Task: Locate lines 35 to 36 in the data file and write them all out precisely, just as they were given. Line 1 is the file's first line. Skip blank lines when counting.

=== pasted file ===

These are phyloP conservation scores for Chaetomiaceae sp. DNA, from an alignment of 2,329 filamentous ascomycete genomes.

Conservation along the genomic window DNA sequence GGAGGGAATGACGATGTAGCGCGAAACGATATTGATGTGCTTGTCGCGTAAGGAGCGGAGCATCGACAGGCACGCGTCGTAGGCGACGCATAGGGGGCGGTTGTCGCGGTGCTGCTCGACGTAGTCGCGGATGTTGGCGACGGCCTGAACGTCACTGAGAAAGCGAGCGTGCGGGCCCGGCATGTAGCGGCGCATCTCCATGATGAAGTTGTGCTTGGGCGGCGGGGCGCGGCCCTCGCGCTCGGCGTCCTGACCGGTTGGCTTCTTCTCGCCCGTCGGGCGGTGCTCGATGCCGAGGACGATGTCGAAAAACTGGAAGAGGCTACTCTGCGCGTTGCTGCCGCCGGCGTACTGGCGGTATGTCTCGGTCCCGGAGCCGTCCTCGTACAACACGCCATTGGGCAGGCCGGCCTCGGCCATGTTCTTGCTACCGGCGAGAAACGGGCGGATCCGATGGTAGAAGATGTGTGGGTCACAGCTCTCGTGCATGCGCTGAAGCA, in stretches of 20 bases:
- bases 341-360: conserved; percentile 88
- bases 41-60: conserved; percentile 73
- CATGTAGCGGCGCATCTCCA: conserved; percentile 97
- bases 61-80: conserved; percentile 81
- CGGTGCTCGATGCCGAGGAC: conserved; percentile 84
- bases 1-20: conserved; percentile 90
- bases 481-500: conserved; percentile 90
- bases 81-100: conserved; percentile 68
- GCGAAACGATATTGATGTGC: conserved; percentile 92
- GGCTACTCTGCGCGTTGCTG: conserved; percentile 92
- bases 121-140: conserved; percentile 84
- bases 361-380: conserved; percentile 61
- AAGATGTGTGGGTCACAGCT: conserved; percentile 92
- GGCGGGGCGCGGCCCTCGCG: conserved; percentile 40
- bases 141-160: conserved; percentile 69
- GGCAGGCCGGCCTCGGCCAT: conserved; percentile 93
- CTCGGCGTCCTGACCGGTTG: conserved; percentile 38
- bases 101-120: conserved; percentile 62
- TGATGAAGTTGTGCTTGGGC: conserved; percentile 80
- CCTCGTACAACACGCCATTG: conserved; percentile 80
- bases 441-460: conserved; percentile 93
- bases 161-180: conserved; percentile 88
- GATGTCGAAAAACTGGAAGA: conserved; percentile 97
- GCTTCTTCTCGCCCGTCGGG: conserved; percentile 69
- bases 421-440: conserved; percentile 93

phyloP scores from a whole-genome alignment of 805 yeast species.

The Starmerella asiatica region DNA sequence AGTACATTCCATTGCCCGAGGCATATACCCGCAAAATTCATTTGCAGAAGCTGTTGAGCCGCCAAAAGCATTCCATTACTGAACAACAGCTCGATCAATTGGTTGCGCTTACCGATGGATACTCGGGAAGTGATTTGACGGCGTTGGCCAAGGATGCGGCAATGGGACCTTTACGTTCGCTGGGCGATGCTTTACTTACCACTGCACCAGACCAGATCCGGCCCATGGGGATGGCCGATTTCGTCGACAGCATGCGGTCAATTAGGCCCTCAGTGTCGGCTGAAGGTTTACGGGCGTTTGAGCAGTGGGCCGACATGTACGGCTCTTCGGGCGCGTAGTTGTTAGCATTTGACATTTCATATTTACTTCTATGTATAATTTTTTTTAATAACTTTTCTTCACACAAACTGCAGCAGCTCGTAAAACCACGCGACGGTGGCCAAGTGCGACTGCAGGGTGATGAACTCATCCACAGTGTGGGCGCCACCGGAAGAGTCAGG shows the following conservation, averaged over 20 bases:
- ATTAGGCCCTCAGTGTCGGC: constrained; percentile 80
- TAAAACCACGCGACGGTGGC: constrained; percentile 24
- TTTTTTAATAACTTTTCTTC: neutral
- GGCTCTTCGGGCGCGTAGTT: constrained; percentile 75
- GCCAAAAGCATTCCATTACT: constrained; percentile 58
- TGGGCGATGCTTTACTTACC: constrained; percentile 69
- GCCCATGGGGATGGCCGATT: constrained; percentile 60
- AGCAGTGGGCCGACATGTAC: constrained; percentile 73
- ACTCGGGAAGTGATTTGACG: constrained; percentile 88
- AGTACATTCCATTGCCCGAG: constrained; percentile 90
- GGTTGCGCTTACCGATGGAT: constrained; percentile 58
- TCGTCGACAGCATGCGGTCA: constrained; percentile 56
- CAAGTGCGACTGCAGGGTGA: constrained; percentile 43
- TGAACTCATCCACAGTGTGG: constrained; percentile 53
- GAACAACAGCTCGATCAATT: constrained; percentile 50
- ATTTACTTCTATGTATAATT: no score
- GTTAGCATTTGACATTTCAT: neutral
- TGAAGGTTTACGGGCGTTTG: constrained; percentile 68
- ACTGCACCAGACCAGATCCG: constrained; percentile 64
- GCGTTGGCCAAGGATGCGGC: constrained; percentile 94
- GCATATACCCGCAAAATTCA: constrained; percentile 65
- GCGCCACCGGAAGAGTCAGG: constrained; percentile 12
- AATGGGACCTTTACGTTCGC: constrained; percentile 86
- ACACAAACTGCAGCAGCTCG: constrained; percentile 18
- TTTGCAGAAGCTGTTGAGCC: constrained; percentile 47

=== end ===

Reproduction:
- TGGGCGATGCTTTACTTACC: constrained; percentile 69
- GCCCATGGGGATGGCCGATT: constrained; percentile 60